Guest essay by Eric Worrall
According to Dr Marco Springmann, from the Nuffield Department of Population Health at Oxford University, driving up the price of meat will save lives and slow climate change.
Meat tax could save thousands of lives and slash healthcare costs
Although the tax would push up the price of burgers, sausages and mince, scientists are calling on governments to consider it.
A tax on meat could prevent almost 6,000 deaths a year in the UK and save the economy more than £700m in healthcare costs, according to researchers.
A study has found meat taxes could save an estimated 220,000 lives globally by 2020 and reduce healthcare costs by £30.7bn.
Although the tax would massively push up the price of burgers, sausages, mince and steak, scientists behind the study called on all governments to consider imposing it.
Lead researcher Dr Marco Springmann, from the Nuffield Department of Population Health at Oxford University, said: “The consumption of red and processed meat exceeds recommended levels in most high and middle-income countries.
“This is having significant impacts not only on personal health, but also on healthcare systems, which are taxpayer-funded in many countries, and on the economy, which is losing its labour force due to ill health and care for family members who fall ill.
“I hope that governments will consider introducing a health levy on red and processed meat as part of a range of measures to make healthy and sustainable decision-making easier for consumers.
“A health levy on red and processed meat would not limit choices, but send a powerful signal to consumers and take pressure off our healthcare systems.”
The abstract of the study;
Health-motivated taxes on red and processed meat: A modelling study on optimal tax levels and associated health impacts
Marco Springmann , Daniel Mason-D’Croz, Sherman Robinson, Keith Wiebe, H. Charles J. Godfray, Mike Rayner, Peter Scarborough
Published: November 6, 2018
The consumption of red and processed meat has been associated with increased mortality from chronic diseases, and as a result, it has been classified by the World Health Organization as carcinogenic (processed meat) and probably carcinogenic (red meat) to humans. One policy response is to regulate red and processed meat consumption similar to other carcinogens and foods of public health concerns. Here we describe a market-based approach of taxing red and processed meat according to its health impacts.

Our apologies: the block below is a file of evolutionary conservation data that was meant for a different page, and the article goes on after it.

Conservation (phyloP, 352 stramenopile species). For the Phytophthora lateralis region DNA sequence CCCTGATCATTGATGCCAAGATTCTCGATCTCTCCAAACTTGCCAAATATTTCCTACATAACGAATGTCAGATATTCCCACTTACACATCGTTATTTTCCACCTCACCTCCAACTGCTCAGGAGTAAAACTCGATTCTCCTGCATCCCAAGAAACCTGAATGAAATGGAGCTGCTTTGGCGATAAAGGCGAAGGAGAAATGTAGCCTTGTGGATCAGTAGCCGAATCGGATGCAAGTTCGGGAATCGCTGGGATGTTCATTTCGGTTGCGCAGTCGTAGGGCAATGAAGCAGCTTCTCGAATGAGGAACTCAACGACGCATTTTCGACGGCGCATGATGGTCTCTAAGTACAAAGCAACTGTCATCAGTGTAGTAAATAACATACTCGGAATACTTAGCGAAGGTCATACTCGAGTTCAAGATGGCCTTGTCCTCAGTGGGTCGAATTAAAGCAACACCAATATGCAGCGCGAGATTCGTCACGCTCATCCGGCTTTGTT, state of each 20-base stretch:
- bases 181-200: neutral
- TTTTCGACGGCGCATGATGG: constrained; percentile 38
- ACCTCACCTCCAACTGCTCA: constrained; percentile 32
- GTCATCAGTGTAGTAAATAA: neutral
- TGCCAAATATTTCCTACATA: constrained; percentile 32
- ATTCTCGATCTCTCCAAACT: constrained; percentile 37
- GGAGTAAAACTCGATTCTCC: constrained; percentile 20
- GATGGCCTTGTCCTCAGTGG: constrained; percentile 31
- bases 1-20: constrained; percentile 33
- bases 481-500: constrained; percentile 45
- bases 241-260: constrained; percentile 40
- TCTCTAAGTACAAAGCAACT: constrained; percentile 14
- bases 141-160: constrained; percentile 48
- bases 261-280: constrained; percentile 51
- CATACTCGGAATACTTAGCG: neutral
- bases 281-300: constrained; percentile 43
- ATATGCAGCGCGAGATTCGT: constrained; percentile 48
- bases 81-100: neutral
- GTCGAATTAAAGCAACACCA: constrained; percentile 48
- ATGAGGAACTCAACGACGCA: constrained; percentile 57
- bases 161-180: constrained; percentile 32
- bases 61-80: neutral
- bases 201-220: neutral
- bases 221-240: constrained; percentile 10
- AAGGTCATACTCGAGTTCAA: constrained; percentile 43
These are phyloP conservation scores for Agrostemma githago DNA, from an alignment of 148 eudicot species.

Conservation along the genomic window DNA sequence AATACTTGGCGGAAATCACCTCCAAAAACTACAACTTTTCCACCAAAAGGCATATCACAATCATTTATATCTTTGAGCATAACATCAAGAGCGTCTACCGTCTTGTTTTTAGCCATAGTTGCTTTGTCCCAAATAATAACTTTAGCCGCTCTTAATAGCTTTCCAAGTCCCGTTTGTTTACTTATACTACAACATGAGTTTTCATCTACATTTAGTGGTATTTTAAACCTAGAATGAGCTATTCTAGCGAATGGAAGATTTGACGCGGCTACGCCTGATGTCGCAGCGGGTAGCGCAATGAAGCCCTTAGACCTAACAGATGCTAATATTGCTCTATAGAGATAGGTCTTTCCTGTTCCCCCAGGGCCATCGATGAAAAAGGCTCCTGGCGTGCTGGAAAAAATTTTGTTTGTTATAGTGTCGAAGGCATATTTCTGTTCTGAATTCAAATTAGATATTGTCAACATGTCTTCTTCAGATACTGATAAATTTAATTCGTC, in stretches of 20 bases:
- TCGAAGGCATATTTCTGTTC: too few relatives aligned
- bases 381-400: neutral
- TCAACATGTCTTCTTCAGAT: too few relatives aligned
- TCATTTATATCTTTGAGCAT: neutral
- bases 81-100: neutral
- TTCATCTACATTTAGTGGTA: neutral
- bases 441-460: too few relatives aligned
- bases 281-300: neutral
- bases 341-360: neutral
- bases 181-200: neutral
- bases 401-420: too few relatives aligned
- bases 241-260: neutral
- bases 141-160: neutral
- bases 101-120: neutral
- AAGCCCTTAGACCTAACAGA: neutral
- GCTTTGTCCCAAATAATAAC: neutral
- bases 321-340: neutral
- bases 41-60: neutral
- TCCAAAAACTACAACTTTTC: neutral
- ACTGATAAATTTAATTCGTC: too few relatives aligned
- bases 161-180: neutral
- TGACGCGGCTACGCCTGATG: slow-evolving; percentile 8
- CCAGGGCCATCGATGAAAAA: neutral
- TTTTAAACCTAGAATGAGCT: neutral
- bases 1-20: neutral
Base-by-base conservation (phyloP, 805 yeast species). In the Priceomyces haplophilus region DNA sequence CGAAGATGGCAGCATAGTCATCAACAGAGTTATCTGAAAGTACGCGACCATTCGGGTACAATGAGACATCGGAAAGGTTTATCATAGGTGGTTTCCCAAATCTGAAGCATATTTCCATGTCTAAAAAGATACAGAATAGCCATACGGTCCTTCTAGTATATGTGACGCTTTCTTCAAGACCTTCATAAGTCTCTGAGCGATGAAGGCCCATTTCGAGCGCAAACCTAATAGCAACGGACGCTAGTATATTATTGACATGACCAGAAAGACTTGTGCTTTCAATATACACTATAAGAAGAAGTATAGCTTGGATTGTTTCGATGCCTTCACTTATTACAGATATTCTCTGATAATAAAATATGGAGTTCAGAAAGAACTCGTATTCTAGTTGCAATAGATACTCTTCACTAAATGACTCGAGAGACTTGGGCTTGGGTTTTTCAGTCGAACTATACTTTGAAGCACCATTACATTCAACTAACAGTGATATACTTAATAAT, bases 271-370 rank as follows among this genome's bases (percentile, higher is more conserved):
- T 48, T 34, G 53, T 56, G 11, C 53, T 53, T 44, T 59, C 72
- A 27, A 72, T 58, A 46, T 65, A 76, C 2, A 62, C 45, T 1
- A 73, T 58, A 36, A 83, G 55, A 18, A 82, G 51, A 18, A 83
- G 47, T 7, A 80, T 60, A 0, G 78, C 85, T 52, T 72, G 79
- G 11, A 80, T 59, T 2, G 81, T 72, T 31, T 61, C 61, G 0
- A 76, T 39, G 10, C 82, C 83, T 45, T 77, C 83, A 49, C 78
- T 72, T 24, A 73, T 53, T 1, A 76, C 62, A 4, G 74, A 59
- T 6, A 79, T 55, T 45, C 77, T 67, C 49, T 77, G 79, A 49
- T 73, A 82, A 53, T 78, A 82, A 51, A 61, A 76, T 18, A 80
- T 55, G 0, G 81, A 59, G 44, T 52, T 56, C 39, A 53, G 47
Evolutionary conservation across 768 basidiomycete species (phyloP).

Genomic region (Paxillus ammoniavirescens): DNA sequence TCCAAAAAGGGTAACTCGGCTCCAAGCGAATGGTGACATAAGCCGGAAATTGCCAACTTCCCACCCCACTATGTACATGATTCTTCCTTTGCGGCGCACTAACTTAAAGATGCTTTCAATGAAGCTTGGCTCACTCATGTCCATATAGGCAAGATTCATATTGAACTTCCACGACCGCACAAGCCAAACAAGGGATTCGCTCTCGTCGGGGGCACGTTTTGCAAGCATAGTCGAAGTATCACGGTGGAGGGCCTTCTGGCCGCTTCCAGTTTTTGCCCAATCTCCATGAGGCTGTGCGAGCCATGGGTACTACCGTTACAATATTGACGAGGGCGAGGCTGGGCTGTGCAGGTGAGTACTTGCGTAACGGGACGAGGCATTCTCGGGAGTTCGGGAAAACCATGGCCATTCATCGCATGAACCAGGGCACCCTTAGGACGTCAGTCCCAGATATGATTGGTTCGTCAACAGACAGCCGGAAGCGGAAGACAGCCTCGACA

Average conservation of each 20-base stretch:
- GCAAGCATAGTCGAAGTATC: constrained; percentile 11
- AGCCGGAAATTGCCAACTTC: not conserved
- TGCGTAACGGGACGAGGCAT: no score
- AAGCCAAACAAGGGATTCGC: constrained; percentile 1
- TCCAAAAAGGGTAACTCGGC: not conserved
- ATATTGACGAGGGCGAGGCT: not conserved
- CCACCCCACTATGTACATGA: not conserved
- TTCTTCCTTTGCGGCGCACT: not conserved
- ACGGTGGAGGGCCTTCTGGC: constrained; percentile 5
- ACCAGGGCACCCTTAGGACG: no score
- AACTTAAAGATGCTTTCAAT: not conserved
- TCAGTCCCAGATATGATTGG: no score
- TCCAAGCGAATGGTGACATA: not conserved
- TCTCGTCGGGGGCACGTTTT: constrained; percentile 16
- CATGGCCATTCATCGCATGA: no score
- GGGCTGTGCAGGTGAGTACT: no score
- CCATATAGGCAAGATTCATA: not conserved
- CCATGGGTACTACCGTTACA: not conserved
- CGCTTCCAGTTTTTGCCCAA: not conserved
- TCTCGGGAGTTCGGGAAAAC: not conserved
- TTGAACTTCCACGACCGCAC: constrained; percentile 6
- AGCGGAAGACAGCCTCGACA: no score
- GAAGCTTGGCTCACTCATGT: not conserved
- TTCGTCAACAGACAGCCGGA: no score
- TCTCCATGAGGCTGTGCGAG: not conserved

We calculated economically optimal tax levels for 149 world regions that would account for (internalize) the health costs associated with ill-health from red and processed meat consumption, and we used a coupled modelling framework to estimate the impacts of optimal taxation on consumption, health costs, and non-communicable disease mortality. Health impacts were estimated using a global comparative risk assessment framework, and economic responses were estimated using international data on health costs, prices, and price elasticities.
The health-related costs to society attributable to red and processed meat consumption in 2020 amounted to USD 285 billion (sensitivity intervals based on epidemiological uncertainty (SI), 93–431), three quarters of which were due to processed meat consumption. Under optimal taxation, prices for processed meat increased by 25% on average, ranging from 1% in low-income countries to over 100% in high-income countries, and prices for red meat increased by 4%, ranging from 0.2% to over 20%. Consumption of processed meat decreased by 16% on average, ranging from 1% to 25%, whilst red meat consumption remained stable as substitution for processed meat compensated price-related reductions. The number of deaths attributable to red and processed meat consumption decreased by 9% (222,000; SI, 38,000–357,000), and attributable health costs decreased by 14% (USD 41 billion; SI, 10–57) globally, in each case with greatest reductions in high and middle-income countries.